Museum on Main Street : Stories of voting in America exhibit opens Saturday at Laurens County Museum
Laurens County, S.C. – Voices and Votes: Democracy in America, an interactive exhibit created by The Smithsonian Institution’s Museum on Main Street, will open at 1 p.m. on June 4 at the Laurens County Museum and residents will be welcome during regular hours to experience the free exhibit.
The Smithsonian Institution’s exhibit will remain on display for six weeks at the Witherspoon Building, 116 South Public Square, Laurens.
It recounts the often dramatic stories of voting and the path toward voting rights in the United States, going as far back as the Revolutionary War period and throughout more recent struggles, such as voting rights for minorities and the women’s suffrage movement. During each of these periods there were key players and events were sometimes deadly.
The Laurens County Museum is free to tour, and that is also the case for this Smithsonian exhibit, which will be located in a separate room at the back of the main floor.
“We are open from 10 a.m. to 3 p.m. Tuesday through Saturday,” said Laurens County Museum Director Laura Clifford. “Starting the afternoon of Saturday, June 4, the museum and the Smithsonian exhibit will be open during those time slots for anyone who wants to drop by.”
Laurens is one of only six cities to have earned the oppor- tunity to host Voices and Votes: Democracy in America. It is one of several exhibits sponsored by the Smithsonian Institution’s Traveling Exhibit, which brings a sampling of the Smithsonian’s vast work on many subjects to smaller communities far from its Washington, D.C., base.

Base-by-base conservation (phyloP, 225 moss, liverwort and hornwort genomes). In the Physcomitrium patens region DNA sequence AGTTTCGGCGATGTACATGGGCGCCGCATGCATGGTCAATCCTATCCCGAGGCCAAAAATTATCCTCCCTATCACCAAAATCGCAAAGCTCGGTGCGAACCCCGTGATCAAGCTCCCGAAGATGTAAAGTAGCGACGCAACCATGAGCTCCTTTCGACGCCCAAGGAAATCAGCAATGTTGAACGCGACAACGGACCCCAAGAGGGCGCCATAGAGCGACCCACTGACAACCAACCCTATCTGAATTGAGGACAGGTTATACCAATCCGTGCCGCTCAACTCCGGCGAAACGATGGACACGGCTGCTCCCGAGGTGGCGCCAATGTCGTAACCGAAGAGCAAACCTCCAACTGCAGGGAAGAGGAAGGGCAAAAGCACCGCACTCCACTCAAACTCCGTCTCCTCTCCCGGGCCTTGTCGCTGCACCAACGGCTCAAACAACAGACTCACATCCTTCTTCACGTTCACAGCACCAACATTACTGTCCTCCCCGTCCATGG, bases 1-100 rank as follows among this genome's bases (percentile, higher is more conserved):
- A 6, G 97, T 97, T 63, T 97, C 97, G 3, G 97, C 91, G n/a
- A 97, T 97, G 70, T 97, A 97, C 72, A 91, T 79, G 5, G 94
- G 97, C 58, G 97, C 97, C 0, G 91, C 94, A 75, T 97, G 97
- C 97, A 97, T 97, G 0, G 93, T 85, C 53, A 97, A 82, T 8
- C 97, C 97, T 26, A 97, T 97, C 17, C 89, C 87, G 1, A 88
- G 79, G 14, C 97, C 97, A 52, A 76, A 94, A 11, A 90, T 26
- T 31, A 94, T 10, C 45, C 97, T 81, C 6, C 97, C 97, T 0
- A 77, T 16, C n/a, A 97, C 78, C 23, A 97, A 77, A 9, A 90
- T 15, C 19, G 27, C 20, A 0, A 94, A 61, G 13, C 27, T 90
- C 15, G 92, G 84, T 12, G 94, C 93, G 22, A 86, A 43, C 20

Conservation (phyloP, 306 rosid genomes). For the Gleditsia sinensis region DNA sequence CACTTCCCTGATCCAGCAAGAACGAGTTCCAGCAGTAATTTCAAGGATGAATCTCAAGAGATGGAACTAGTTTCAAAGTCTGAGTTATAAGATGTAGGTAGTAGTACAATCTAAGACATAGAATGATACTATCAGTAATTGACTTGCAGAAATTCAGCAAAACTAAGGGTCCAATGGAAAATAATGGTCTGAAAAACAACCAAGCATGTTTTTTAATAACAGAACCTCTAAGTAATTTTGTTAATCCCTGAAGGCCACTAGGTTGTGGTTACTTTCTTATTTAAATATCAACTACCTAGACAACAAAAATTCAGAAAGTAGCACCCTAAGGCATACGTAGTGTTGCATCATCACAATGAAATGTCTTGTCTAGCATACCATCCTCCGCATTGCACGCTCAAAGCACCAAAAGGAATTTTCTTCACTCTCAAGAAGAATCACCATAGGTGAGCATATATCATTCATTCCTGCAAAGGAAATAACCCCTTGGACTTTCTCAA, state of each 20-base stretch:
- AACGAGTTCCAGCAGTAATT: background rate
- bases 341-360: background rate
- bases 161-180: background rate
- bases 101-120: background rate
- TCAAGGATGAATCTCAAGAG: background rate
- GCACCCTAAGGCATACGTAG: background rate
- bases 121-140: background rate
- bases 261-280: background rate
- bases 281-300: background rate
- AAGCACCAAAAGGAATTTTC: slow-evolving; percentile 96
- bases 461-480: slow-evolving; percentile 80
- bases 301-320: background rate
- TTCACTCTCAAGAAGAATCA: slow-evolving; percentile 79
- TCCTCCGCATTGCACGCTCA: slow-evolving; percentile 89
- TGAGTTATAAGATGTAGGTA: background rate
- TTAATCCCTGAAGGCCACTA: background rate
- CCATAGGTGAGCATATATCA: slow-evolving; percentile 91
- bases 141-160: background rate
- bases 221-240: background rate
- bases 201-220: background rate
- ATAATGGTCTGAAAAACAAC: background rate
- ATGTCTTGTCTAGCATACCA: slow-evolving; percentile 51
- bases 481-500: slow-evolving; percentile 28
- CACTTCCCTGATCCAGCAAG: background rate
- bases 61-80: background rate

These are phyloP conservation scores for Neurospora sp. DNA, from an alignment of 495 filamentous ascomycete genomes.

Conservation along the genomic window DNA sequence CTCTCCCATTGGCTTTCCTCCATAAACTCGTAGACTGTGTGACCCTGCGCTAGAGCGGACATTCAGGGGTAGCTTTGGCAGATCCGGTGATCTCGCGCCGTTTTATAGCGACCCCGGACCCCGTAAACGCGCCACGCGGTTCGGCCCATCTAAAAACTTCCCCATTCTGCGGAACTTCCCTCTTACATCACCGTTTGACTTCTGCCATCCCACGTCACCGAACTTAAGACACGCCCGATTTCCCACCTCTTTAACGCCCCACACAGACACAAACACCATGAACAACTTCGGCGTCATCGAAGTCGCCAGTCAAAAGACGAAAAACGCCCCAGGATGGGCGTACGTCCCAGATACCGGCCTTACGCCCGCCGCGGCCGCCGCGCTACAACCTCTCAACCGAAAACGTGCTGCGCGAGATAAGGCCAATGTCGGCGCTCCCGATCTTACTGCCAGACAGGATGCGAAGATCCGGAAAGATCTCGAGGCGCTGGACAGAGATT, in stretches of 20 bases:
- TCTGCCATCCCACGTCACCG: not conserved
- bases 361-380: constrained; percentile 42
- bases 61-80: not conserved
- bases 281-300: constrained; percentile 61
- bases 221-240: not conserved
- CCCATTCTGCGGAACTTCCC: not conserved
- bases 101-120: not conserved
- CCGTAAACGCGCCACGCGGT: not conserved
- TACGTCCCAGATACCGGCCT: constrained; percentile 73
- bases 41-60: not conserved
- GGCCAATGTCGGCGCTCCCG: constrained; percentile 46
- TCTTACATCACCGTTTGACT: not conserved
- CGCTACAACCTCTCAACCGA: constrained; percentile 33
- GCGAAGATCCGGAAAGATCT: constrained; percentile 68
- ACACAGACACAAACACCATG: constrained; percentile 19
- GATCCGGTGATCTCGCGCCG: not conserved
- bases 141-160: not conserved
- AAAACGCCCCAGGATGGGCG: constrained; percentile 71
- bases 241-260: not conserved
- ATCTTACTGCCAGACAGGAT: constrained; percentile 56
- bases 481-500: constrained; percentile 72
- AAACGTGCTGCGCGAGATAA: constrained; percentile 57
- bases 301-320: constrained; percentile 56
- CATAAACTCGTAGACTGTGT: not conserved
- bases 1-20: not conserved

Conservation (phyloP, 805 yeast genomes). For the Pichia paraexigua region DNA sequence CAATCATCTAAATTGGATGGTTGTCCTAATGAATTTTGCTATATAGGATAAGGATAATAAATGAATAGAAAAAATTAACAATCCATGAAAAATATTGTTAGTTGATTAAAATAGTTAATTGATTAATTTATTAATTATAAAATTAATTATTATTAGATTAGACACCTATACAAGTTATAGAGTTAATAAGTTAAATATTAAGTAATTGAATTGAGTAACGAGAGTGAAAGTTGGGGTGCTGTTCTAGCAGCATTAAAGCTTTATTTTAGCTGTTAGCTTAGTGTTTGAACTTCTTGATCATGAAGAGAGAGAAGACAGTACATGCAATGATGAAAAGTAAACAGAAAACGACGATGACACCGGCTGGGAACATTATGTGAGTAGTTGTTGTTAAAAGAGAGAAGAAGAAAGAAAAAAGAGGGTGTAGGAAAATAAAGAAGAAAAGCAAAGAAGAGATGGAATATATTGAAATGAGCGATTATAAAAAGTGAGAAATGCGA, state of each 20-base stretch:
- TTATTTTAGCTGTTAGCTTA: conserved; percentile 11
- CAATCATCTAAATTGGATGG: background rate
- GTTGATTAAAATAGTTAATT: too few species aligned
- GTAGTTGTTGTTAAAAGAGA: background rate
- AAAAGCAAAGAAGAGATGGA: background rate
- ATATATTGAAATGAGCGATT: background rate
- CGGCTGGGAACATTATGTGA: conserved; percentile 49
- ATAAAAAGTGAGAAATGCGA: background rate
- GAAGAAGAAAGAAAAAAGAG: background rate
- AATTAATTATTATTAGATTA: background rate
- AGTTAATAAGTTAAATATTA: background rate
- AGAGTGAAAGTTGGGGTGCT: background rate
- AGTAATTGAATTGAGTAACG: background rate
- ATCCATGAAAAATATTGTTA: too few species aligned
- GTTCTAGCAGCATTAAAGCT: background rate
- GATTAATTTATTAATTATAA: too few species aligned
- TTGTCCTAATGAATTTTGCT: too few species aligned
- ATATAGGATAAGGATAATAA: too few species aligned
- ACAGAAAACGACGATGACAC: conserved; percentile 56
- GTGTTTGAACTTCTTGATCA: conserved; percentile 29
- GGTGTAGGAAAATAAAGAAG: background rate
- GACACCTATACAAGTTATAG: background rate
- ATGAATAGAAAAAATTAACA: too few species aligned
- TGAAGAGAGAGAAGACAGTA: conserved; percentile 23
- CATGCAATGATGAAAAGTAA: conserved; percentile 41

While the interactive exhibit tells many of the stories of how nationwide, minorities and women finally earned the right to vote, Laurens County has its own stories, and Clifford hopes this six-week program will bring people who are willing to tell and record for the museum their own stories about what voting was like here in years past.
“When the Smithsonian comes to a city, it can increase our foot traffic and more people will see our other exhibits,” Clifford said. “We will have one area giving the Laurens County aspect of voting and we hope to gather more stores from visitors, either while they are here, or that they’ll come back and record their stories for us.”
The only frustration for Clifford is that the exhibit is opening right as schools are closing for the summer, so Clifford is planning to network with as many summer programs and camps as possible to bring children.
“We need children and young people in this museum,” Clifford said. “It’s history that is important for all ages, and children need to see the history of Laurens County and our nation.”
Clifford said anyone willing to tell their own stories about life or voting in Laurens County can drop by the museum during regular hours or call and set up an appointment.
“We know there are people here with important stories to tell, not just about voting but many subjects,” Clifford said, “and we hope this brings in people who are willing to sit down with us and record their stories.”
For more information, call the Laurens County Museum at 864-681-3678.